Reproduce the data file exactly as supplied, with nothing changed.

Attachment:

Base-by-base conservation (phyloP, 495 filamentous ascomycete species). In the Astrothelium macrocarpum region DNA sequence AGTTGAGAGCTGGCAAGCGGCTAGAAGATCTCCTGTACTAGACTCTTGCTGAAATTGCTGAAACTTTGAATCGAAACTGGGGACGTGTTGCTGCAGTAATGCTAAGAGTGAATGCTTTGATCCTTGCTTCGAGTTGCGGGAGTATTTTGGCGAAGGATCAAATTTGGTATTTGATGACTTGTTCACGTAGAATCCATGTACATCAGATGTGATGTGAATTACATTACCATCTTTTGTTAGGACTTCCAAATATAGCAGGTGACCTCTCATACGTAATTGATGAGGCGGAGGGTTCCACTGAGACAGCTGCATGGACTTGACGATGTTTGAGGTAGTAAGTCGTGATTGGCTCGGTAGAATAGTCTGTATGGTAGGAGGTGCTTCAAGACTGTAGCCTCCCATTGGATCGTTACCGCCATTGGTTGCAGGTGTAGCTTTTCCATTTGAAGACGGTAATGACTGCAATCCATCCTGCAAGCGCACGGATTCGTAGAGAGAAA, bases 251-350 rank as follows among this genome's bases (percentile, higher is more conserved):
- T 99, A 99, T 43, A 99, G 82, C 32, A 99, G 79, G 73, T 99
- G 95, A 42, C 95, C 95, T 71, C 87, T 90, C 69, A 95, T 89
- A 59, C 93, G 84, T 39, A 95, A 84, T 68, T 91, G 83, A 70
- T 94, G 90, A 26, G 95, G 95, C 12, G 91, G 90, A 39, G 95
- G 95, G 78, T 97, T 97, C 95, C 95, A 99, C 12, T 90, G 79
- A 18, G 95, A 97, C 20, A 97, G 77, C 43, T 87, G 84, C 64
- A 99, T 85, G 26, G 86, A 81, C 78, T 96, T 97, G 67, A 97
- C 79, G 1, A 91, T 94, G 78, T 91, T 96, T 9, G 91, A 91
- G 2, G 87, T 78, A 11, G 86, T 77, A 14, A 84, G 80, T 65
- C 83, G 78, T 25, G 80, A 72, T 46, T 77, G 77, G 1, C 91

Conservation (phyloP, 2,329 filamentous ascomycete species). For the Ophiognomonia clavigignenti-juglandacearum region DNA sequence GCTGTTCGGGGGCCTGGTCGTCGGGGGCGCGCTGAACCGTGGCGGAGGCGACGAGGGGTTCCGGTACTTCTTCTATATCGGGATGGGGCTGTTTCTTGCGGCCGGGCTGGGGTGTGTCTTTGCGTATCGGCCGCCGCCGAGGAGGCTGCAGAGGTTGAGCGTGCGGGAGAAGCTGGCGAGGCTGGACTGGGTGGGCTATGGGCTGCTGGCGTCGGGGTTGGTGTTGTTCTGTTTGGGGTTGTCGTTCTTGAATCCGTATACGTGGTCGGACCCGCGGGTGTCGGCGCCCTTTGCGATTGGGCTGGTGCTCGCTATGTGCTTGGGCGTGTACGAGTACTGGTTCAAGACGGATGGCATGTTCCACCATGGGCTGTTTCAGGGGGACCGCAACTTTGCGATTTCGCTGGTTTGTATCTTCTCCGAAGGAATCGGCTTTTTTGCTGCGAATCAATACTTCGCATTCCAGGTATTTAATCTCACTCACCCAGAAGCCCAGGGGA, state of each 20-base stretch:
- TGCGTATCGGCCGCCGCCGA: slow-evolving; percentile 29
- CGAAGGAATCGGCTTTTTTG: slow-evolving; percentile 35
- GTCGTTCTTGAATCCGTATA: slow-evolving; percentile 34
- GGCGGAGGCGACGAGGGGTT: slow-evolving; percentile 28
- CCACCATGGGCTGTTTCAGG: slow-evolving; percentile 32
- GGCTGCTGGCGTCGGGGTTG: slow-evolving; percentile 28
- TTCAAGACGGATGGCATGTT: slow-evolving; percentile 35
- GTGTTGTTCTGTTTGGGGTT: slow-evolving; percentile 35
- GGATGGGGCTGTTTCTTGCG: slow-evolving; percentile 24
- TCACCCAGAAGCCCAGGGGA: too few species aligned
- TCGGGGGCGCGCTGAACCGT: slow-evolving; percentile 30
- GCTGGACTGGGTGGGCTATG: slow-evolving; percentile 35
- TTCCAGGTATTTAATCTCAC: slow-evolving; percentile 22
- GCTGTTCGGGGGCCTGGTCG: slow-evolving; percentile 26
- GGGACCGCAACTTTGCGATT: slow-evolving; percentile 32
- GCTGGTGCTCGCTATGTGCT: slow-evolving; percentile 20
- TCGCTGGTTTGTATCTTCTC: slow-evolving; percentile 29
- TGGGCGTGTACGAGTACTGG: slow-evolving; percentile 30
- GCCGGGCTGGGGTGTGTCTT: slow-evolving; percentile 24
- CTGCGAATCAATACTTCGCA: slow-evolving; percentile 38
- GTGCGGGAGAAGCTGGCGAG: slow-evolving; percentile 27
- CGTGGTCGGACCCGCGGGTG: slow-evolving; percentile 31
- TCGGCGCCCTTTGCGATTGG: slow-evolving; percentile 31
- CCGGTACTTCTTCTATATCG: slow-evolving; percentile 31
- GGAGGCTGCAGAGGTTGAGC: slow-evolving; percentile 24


Base-by-base conservation (phyloP, 495 filamentous ascomycete species). In the Astrothelium macrocarpum region DNA sequence AGTTGAGAGCTGGCAAGCGGCTAGAAGATCTCCTGTACTAGACTCTTGCTGAAATTGCTGAAACTTTGAATCGAAACTGGGGACGTGTTGCTGCAGTAATGCTAAGAGTGAATGCTTTGATCCTTGCTTCGAGTTGCGGGAGTATTTTGGCGAAGGATCAAATTTGGTATTTGATGACTTGTTCACGTAGAATCCATGTACATCAGATGTGATGTGAATTACATTACCATCTTTTGTTAGGACTTCCAAATATAGCAGGTGACCTCTCATACGTAATTGATGAGGCGGAGGGTTCCACTGAGACAGCTGCATGGACTTGACGATGTTTGAGGTAGTAAGTCGTGATTGGCTCGGTAGAATAGTCTGTATGGTAGGAGGTGCTTCAAGACTGTAGCCTCCCATTGGATCGTTACCGCCATTGGTTGCAGGTGTAGCTTTTCCATTTGAAGACGGTAATGACTGCAATCCATCCTGCAAGCGCACGGATTCGTAGAGAGAAA, bases 251-350 rank as follows among this genome's bases (percentile, higher is more conserved):
- T 99, A 99, T 43, A 99, G 82, C 32, A 99, G 79, G 73, T 99
- G 95, A 42, C 95, C 95, T 71, C 87, T 90, C 69, A 95, T 89
- A 59, C 93, G 84, T 39, A 95, A 84, T 68, T 91, G 83, A 70
- T 94, G 90, A 26, G 95, G 95, C 12, G 91, G 90, A 39, G 95
- G 95, G 78, T 97, T 97, C 95, C 95, A 99, C 12, T 90, G 79
- A 18, G 95, A 97, C 20, A 97, G 77, C 43, T 87, G 84, C 64
- A 99, T 85, G 26, G 86, A 81, C 78, T 96, T 97, G 67, A 97
- C 79, G 1, A 91, T 94, G 78, T 91, T 96, T 9, G 91, A 91
- G 2, G 87, T 78, A 11, G 86, T 77, A 14, A 84, G 80, T 65
- C 83, G 78, T 25, G 80, A 72, T 46, T 77, G 77, G 1, C 91

Conservation (phyloP, 2,329 filamentous ascomycete species). For the Ophiognomonia clavigignenti-juglandacearum region DNA sequence GCTGTTCGGGGGCCTGGTCGTCGGGGGCGCGCTGAACCGTGGCGGAGGCGACGAGGGGTTCCGGTACTTCTTCTATATCGGGATGGGGCTGTTTCTTGCGGCCGGGCTGGGGTGTGTCTTTGCGTATCGGCCGCCGCCGAGGAGGCTGCAGAGGTTGAGCGTGCGGGAGAAGCTGGCGAGGCTGGACTGGGTGGGCTATGGGCTGCTGGCGTCGGGGTTGGTGTTGTTCTGTTTGGGGTTGTCGTTCTTGAATCCGTATACGTGGTCGGACCCGCGGGTGTCGGCGCCCTTTGCGATTGGGCTGGTGCTCGCTATGTGCTTGGGCGTGTACGAGTACTGGTTCAAGACGGATGGCATGTTCCACCATGGGCTGTTTCAGGGGGACCGCAACTTTGCGATTTCGCTGGTTTGTATCTTCTCCGAAGGAATCGGCTTTTTTGCTGCGAATCAATACTTCGCATTCCAGGTATTTAATCTCACTCACCCAGAAGCCCAGGGGA, state of each 20-base stretch:
- TGCGTATCGGCCGCCGCCGA: slow-evolving; percentile 29
- CGAAGGAATCGGCTTTTTTG: slow-evolving; percentile 35
- GTCGTTCTTGAATCCGTATA: slow-evolving; percentile 34
- GGCGGAGGCGACGAGGGGTT: slow-evolving; percentile 28
- CCACCATGGGCTGTTTCAGG: slow-evolving; percentile 32
- GGCTGCTGGCGTCGGGGTTG: slow-evolving; percentile 28
- TTCAAGACGGATGGCATGTT: slow-evolving; percentile 35
- GTGTTGTTCTGTTTGGGGTT: slow-evolving; percentile 35
- GGATGGGGCTGTTTCTTGCG: slow-evolving; percentile 24
- TCACCCAGAAGCCCAGGGGA: too few species aligned
- TCGGGGGCGCGCTGAACCGT: slow-evolving; percentile 30
- GCTGGACTGGGTGGGCTATG: slow-evolving; percentile 35
- TTCCAGGTATTTAATCTCAC: slow-evolving; percentile 22
- GCTGTTCGGGGGCCTGGTCG: slow-evolving; percentile 26
- GGGACCGCAACTTTGCGATT: slow-evolving; percentile 32
- GCTGGTGCTCGCTATGTGCT: slow-evolving; percentile 20
- TCGCTGGTTTGTATCTTCTC: slow-evolving; percentile 29
- TGGGCGTGTACGAGTACTGG: slow-evolving; percentile 30
- GCCGGGCTGGGGTGTGTCTT: slow-evolving; percentile 24
- CTGCGAATCAATACTTCGCA: slow-evolving; percentile 38
- GTGCGGGAGAAGCTGGCGAG: slow-evolving; percentile 27
- CGTGGTCGGACCCGCGGGTG: slow-evolving; percentile 31
- TCGGCGCCCTTTGCGATTGG: slow-evolving; percentile 31
- CCGGTACTTCTTCTATATCG: slow-evolving; percentile 31
- GGAGGCTGCAGAGGTTGAGC: slow-evolving; percentile 24